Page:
When we criticize, it becomes that much more difficult to forgive.
Matthew 7:1-2 – “Do not judge, so that you may not be judged. For with the judgment you make you will be judged, and the measure you give will be the measure you get.”
This command of Yeshua to not be unjustly critical of others comes in the context of avoiding hypocrisy.
Matthew 7:3 – “Why do you look at the splinter in your brother’s eye but don’t notice the beam of wood in your own eye?”
However, beyond avoiding hypocrisy, and if we are honest with ourselves, we can recognize that when we are unjustly critical of others who are close to us we diminish our ability to provide forgiveness to them.
Judgment is the opposite of forgiveness, and harboring critical judgment in our hearts toward someone else numbs our sensitivity to forgiving them if they were to come to us in repentance toward some personal injustice. Because we have pre-judged them, we already have a negative emotion that is easier to act on than a rational acceptance of their genuine repentance which can lead to our forgiveness.
This pre-disposition to unfairly judge others is so common that Yeshua felt it was necessary to issue a clear command to avoid it at all costs.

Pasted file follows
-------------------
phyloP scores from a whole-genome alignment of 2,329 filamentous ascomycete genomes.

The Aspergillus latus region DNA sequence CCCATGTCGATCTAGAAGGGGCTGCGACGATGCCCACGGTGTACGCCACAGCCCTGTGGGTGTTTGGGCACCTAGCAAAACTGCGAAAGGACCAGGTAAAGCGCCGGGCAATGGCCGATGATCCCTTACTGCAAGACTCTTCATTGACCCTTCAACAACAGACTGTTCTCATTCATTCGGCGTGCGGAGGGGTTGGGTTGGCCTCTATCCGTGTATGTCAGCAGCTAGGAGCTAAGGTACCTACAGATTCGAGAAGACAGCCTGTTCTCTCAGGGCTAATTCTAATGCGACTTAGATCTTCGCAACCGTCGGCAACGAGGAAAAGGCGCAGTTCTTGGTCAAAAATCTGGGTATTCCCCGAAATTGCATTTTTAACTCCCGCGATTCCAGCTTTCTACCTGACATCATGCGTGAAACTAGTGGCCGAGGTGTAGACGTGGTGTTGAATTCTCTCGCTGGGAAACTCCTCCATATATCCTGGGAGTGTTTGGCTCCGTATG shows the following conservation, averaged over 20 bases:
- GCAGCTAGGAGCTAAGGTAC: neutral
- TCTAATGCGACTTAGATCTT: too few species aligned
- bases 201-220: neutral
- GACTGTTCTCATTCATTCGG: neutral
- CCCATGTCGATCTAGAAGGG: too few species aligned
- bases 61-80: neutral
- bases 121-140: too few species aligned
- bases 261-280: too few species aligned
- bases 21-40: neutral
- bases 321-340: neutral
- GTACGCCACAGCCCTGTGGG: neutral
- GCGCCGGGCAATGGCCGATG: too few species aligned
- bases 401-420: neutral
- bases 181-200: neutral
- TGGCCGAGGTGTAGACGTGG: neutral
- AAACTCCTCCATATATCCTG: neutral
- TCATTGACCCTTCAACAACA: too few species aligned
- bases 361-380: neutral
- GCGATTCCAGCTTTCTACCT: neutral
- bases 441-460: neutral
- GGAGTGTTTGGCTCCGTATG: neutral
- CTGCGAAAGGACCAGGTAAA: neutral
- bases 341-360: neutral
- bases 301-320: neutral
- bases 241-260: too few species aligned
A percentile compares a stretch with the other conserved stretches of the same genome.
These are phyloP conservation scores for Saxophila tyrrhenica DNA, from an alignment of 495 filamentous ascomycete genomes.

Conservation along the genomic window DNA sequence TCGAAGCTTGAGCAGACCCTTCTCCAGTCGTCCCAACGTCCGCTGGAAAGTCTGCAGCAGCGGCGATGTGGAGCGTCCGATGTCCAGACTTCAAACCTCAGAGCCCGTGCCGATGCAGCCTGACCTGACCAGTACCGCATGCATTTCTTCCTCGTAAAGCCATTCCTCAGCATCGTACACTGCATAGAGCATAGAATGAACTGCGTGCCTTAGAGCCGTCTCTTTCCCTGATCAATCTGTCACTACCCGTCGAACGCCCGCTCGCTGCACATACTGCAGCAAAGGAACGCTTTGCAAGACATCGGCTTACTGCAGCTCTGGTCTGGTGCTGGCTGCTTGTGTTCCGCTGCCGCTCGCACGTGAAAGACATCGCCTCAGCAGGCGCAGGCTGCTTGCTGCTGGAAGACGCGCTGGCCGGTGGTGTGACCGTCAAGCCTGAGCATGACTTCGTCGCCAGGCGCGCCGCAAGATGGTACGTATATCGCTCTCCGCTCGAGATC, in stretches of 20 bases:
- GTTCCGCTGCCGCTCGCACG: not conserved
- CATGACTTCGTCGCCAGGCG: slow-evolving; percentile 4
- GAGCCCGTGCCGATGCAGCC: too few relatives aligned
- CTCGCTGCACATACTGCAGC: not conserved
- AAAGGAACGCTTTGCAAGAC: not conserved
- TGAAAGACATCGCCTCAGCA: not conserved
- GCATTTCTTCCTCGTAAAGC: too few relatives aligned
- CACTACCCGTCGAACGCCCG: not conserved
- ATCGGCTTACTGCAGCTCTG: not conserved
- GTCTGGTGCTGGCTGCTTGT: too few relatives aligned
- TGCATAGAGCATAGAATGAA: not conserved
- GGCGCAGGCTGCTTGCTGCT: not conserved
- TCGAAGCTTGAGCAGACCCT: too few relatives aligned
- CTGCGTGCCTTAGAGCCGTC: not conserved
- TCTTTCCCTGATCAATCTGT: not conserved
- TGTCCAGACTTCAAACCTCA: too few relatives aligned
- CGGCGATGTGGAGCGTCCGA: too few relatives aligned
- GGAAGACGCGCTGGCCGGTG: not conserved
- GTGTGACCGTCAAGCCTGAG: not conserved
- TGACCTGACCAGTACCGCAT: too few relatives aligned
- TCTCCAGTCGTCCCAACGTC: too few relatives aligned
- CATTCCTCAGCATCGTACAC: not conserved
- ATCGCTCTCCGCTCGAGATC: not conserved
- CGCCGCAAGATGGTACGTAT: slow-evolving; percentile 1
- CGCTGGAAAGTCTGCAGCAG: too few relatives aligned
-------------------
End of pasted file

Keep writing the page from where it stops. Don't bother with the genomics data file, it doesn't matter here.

In the story of the Prodigal son, Yeshua describes how the Father’s love for the son allowed him to suspend judgment on the son’s actions because of the larger benefit and joy of having his repentant son home again. The brother’s reaction was critical because of his jealousy at the prodigal’s apparent avoidance of accountability for poor choices. But it was not the brother’s place to judge the prodigal; it was the father’s, and the father had forgiven the prodigal son. So the brother ended up being judgmental and frustrated for essentially no reason. He could not participate in the celebration of the prodigal’s return because of the unjust judgment that he retained in his heart.
And this is an unintended result of our retention of unfair judgment of others; it robs us of joy. There is nothing happy about wanting to hold judgment over others when there is no reason to do so. This insistence on retaining criticism causes frustration and ongoing hostility. Instead, we should focus on removing unfair judgment from our hearts, especially when it is not within our right to judge someone else, or as in the case of the prodigal, someone else’s son.
Paul uses this logic when speaking of the critical judgments that existed between believers in the Roman congregation:
Romans 14:4 – “Who are you to judge someone else’s servant? To their own master, servants stand or fall…”
When we realize it is not up to us to judge everybody else, we can instead focus on building positive relationships and remain open to avenues of forgiveness when inadvertent wrongs are committed and repented of.
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